Harris County analysts have determined illegally issued temporary license plates could be costing the county $80 million-$88 million in lost annual revenue and contributing to higher crime rates, county leaders announced during an April 26 news conference.
“It’s money that could have gone to improving our mobility, improving our roadways, improving our drainage, improving our communities, supporting our law enforcement,” Precinct 2 Commissioner Adrian Garcia said during the news conference. “But that money is lost.”
According to Harris County Judge Lina Hidalogo, a lack of state regulation has allowed any person to register as a car dealer and print “as many paper tags as they wanted to."
“That, in turn, let folks on the black market use those tags however they wanted to and to go commit crimes, try to avoid the police—they would register their cars under fake names sometimes,” Hidalgo said.
From 2016-21, police incidents involving fake paper tags increased by 306%, Hidalgo said, jumping from 1,705 incidents in 2016 to almost 7,000 in 2021.
By obtaining a fake paper tag, individuals avoid paying registration renewal fees, toll fees, and new title fees, Hidalgo said, meaning lost revenue for the county.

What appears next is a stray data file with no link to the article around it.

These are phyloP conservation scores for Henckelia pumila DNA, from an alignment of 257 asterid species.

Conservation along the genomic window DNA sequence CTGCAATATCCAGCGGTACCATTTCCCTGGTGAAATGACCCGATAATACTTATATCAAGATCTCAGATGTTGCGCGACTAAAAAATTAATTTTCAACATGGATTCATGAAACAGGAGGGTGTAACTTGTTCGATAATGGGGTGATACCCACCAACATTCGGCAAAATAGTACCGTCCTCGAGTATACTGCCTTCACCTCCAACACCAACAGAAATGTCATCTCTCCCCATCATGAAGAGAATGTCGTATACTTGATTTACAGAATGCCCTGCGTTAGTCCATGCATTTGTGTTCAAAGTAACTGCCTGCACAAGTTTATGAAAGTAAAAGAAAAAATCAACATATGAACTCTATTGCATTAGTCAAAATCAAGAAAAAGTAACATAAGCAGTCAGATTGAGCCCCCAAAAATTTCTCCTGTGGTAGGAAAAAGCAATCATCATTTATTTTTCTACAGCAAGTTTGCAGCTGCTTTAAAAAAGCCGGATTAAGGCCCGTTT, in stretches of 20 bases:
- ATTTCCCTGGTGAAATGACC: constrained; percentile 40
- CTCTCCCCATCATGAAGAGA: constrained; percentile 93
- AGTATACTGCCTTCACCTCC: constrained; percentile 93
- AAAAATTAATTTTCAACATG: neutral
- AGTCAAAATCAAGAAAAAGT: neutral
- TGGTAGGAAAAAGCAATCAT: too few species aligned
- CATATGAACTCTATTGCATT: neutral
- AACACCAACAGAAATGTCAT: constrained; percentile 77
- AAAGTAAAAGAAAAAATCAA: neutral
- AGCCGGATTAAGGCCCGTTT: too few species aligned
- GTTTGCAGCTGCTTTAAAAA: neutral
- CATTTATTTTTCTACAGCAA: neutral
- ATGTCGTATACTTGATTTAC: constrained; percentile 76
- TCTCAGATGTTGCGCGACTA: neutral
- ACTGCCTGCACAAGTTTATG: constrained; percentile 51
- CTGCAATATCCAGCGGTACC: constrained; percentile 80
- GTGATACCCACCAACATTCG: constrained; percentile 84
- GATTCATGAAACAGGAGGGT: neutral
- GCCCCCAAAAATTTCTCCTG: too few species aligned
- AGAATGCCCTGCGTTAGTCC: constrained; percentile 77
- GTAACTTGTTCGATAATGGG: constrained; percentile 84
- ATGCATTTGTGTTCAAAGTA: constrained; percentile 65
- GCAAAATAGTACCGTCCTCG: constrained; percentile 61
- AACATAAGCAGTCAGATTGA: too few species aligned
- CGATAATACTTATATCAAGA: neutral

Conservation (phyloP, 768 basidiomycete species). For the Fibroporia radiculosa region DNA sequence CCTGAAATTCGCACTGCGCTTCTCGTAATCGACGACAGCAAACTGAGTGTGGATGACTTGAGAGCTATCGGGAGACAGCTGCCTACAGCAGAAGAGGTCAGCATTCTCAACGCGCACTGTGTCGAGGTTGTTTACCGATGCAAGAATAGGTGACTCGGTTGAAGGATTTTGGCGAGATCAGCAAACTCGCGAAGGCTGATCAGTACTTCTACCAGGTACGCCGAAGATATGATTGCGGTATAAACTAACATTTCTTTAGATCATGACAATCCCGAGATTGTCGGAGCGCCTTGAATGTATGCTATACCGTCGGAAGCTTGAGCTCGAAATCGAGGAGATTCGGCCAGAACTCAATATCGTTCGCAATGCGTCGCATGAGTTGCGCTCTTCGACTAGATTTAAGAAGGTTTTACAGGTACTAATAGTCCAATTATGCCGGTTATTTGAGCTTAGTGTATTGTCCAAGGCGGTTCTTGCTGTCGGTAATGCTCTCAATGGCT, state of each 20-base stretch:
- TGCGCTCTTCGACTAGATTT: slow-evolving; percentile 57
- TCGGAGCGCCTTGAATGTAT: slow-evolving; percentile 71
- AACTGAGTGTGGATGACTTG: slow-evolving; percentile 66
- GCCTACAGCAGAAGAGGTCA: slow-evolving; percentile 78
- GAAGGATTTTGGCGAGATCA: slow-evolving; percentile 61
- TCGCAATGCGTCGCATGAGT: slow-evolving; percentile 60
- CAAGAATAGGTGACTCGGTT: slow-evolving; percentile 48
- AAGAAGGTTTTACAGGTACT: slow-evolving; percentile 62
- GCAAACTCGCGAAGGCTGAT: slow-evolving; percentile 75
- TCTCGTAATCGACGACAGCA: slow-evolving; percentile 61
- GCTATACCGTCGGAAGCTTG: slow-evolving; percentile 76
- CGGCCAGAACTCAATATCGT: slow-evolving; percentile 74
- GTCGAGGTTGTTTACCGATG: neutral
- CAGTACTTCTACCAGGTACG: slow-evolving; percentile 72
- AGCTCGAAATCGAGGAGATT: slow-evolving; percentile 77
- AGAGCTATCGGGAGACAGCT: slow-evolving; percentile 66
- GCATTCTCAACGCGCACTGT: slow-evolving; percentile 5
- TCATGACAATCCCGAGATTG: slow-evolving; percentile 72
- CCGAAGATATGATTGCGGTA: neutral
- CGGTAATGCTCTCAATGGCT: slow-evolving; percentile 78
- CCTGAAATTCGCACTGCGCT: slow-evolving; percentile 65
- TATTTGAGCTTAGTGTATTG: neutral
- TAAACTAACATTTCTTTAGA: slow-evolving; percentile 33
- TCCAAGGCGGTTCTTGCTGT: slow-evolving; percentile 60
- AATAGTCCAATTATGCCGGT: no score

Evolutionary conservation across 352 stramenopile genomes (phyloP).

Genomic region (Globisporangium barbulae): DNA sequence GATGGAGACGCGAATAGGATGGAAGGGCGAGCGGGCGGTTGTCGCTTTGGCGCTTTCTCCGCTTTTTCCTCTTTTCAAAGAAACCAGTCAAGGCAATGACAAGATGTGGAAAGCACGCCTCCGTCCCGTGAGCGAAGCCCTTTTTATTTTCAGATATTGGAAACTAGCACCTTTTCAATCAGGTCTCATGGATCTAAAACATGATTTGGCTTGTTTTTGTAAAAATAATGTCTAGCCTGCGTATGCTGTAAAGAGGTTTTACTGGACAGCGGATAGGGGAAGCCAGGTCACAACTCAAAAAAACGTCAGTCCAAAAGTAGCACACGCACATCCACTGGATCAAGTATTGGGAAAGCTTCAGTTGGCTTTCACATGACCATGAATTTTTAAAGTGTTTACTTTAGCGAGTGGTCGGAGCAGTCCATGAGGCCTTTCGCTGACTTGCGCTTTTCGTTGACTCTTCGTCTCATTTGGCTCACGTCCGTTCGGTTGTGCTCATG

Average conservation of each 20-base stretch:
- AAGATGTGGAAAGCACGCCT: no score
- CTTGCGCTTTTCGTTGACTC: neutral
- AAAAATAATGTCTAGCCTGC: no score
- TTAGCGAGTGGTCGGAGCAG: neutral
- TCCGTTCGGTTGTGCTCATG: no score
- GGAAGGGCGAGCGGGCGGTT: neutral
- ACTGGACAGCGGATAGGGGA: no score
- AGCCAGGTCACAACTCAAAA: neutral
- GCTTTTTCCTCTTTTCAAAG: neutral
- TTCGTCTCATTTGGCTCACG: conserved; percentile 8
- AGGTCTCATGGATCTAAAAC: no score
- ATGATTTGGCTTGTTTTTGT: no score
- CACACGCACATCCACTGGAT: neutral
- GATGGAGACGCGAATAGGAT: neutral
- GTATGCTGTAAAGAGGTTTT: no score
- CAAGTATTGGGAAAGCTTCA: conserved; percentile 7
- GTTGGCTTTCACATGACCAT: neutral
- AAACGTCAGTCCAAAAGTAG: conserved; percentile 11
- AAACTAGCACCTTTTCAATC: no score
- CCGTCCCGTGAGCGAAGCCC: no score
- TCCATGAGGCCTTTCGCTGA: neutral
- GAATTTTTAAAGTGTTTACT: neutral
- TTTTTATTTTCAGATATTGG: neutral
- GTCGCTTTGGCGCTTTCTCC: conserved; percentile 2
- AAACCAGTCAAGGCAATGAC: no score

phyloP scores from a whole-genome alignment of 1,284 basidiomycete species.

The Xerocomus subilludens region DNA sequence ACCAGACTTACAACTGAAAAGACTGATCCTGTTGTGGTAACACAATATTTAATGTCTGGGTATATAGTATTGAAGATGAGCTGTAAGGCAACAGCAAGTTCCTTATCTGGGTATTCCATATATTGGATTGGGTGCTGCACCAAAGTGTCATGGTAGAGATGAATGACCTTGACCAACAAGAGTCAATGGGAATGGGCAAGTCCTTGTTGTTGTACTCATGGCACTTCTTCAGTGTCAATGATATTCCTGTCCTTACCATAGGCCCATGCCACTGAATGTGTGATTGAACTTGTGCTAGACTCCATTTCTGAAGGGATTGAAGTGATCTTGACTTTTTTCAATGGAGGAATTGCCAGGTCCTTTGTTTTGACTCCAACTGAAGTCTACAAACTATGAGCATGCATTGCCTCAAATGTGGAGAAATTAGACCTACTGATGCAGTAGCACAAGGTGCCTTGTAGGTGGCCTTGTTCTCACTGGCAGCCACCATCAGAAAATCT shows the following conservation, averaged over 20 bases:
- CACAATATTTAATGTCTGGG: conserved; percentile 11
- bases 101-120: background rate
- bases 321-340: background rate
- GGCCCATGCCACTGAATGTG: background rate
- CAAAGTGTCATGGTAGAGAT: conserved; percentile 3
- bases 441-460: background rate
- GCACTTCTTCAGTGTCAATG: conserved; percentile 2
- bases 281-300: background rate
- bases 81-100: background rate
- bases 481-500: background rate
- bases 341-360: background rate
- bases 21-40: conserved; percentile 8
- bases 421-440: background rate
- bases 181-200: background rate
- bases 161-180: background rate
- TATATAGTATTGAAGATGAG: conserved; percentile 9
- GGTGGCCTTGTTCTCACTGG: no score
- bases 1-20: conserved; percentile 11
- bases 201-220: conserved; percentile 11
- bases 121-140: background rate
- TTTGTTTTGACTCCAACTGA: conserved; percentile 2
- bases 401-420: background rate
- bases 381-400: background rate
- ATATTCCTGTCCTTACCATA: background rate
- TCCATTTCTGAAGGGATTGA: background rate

House Bill 3927, which became effective in September, gave the Texas Department of Motor Vehicles the ability to deny a car dealer access to the temporary tag database if fraudulent activity is evident and to set a limit for temporary tags per car dealer per year, according to a March 1 news release from the DMV.
“While denial of access is a powerful tool to stop the systemic misuse of fraudulent temporary tags, this solution is reactive and only addresses the problem after tags are already on Texas roadways,” the March 1 news release reads.
County leaders will look at further addressing the issue in the future, Hidalgo said.
“We’re going to do everything we can locally,” Hidalgo said. “We’re doing it. We’re going to continue looking at options, but a local solution is not going to solve a statewide problem.”
Harris County commissioners discussed the paper tag issue during April 26 commissioners court, but no action was taken.
“We [have] got to keep from potentially losing another $80 million in the future because the loss of revenue is unbilled as well as fraudulent tags combined,” Garcia said during commissioners court.